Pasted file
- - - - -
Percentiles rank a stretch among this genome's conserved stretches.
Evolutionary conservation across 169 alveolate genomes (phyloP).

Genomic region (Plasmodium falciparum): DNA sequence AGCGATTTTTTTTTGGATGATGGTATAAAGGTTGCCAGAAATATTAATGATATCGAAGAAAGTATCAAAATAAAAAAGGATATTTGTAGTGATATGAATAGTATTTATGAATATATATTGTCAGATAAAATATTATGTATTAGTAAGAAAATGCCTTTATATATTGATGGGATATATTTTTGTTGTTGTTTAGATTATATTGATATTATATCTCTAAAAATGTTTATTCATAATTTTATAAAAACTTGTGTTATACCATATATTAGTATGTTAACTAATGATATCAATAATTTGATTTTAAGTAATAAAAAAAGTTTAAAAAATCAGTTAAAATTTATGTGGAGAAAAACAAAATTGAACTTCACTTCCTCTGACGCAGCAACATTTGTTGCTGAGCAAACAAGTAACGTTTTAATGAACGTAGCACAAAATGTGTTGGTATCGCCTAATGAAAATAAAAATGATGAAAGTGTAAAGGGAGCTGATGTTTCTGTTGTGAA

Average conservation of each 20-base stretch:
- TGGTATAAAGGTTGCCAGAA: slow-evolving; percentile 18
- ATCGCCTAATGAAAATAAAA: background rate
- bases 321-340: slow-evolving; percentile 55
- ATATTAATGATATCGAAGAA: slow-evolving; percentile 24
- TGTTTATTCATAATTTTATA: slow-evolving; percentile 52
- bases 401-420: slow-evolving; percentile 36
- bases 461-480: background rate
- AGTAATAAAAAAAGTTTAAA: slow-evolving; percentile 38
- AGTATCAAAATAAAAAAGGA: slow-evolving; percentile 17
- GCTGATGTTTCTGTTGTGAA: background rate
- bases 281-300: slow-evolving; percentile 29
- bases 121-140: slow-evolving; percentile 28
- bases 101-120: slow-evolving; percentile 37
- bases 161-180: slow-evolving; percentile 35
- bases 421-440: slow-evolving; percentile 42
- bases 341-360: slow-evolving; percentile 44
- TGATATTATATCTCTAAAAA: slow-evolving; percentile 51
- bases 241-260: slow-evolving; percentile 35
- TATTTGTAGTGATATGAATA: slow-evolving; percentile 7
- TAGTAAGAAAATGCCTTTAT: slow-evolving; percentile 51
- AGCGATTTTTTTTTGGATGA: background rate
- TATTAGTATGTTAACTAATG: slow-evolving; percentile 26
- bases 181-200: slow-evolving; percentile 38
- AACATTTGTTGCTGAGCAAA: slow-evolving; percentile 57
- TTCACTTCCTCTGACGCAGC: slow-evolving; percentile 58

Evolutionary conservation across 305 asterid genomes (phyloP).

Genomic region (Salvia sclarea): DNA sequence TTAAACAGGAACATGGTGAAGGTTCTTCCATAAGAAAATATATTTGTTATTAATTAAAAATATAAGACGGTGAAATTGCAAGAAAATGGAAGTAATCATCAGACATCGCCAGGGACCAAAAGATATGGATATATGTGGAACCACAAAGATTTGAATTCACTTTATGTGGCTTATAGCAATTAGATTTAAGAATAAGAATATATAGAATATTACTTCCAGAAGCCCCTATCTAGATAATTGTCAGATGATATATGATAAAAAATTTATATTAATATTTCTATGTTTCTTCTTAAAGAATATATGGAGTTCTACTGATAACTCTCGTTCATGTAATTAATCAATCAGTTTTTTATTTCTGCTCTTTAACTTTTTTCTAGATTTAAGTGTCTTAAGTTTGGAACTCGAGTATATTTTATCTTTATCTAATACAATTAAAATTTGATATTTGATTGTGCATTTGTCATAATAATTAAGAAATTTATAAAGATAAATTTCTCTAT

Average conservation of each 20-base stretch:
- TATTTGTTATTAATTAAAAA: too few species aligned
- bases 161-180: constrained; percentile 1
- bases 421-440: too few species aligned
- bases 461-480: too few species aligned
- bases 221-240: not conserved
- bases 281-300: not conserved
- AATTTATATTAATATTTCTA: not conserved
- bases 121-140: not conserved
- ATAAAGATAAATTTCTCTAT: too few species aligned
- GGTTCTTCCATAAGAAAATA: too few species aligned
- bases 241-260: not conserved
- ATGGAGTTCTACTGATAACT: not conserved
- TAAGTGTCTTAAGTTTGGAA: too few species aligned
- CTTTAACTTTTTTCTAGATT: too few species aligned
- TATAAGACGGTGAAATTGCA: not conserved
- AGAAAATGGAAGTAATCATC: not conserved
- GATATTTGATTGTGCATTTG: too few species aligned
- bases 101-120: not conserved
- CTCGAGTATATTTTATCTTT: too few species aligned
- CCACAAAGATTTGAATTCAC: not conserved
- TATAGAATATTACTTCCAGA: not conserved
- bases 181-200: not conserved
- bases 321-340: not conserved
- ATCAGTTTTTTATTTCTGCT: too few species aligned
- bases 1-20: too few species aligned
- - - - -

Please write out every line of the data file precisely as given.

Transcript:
Percentiles rank a stretch among this genome's conserved stretches.
Evolutionary conservation across 169 alveolate genomes (phyloP).

Genomic region (Plasmodium falciparum): DNA sequence AGCGATTTTTTTTTGGATGATGGTATAAAGGTTGCCAGAAATATTAATGATATCGAAGAAAGTATCAAAATAAAAAAGGATATTTGTAGTGATATGAATAGTATTTATGAATATATATTGTCAGATAAAATATTATGTATTAGTAAGAAAATGCCTTTATATATTGATGGGATATATTTTTGTTGTTGTTTAGATTATATTGATATTATATCTCTAAAAATGTTTATTCATAATTTTATAAAAACTTGTGTTATACCATATATTAGTATGTTAACTAATGATATCAATAATTTGATTTTAAGTAATAAAAAAAGTTTAAAAAATCAGTTAAAATTTATGTGGAGAAAAACAAAATTGAACTTCACTTCCTCTGACGCAGCAACATTTGTTGCTGAGCAAACAAGTAACGTTTTAATGAACGTAGCACAAAATGTGTTGGTATCGCCTAATGAAAATAAAAATGATGAAAGTGTAAAGGGAGCTGATGTTTCTGTTGTGAA

Average conservation of each 20-base stretch:
- TGGTATAAAGGTTGCCAGAA: slow-evolving; percentile 18
- ATCGCCTAATGAAAATAAAA: background rate
- bases 321-340: slow-evolving; percentile 55
- ATATTAATGATATCGAAGAA: slow-evolving; percentile 24
- TGTTTATTCATAATTTTATA: slow-evolving; percentile 52
- bases 401-420: slow-evolving; percentile 36
- bases 461-480: background rate
- AGTAATAAAAAAAGTTTAAA: slow-evolving; percentile 38
- AGTATCAAAATAAAAAAGGA: slow-evolving; percentile 17
- GCTGATGTTTCTGTTGTGAA: background rate
- bases 281-300: slow-evolving; percentile 29
- bases 121-140: slow-evolving; percentile 28
- bases 101-120: slow-evolving; percentile 37
- bases 161-180: slow-evolving; percentile 35
- bases 421-440: slow-evolving; percentile 42
- bases 341-360: slow-evolving; percentile 44
- TGATATTATATCTCTAAAAA: slow-evolving; percentile 51
- bases 241-260: slow-evolving; percentile 35
- TATTTGTAGTGATATGAATA: slow-evolving; percentile 7
- TAGTAAGAAAATGCCTTTAT: slow-evolving; percentile 51
- AGCGATTTTTTTTTGGATGA: background rate
- TATTAGTATGTTAACTAATG: slow-evolving; percentile 26
- bases 181-200: slow-evolving; percentile 38
- AACATTTGTTGCTGAGCAAA: slow-evolving; percentile 57
- TTCACTTCCTCTGACGCAGC: slow-evolving; percentile 58

Evolutionary conservation across 305 asterid genomes (phyloP).

Genomic region (Salvia sclarea): DNA sequence TTAAACAGGAACATGGTGAAGGTTCTTCCATAAGAAAATATATTTGTTATTAATTAAAAATATAAGACGGTGAAATTGCAAGAAAATGGAAGTAATCATCAGACATCGCCAGGGACCAAAAGATATGGATATATGTGGAACCACAAAGATTTGAATTCACTTTATGTGGCTTATAGCAATTAGATTTAAGAATAAGAATATATAGAATATTACTTCCAGAAGCCCCTATCTAGATAATTGTCAGATGATATATGATAAAAAATTTATATTAATATTTCTATGTTTCTTCTTAAAGAATATATGGAGTTCTACTGATAACTCTCGTTCATGTAATTAATCAATCAGTTTTTTATTTCTGCTCTTTAACTTTTTTCTAGATTTAAGTGTCTTAAGTTTGGAACTCGAGTATATTTTATCTTTATCTAATACAATTAAAATTTGATATTTGATTGTGCATTTGTCATAATAATTAAGAAATTTATAAAGATAAATTTCTCTAT

Average conservation of each 20-base stretch:
- TATTTGTTATTAATTAAAAA: too few species aligned
- bases 161-180: constrained; percentile 1
- bases 421-440: too few species aligned
- bases 461-480: too few species aligned
- bases 221-240: not conserved
- bases 281-300: not conserved
- AATTTATATTAATATTTCTA: not conserved
- bases 121-140: not conserved
- ATAAAGATAAATTTCTCTAT: too few species aligned
- GGTTCTTCCATAAGAAAATA: too few species aligned
- bases 241-260: not conserved
- ATGGAGTTCTACTGATAACT: not conserved
- TAAGTGTCTTAAGTTTGGAA: too few species aligned
- CTTTAACTTTTTTCTAGATT: too few species aligned
- TATAAGACGGTGAAATTGCA: not conserved
- AGAAAATGGAAGTAATCATC: not conserved
- GATATTTGATTGTGCATTTG: too few species aligned
- bases 101-120: not conserved
- CTCGAGTATATTTTATCTTT: too few species aligned
- CCACAAAGATTTGAATTCAC: not conserved
- TATAGAATATTACTTCCAGA: not conserved
- bases 181-200: not conserved
- bases 321-340: not conserved
- ATCAGTTTTTTATTTCTGCT: too few species aligned
- bases 1-20: too few species aligned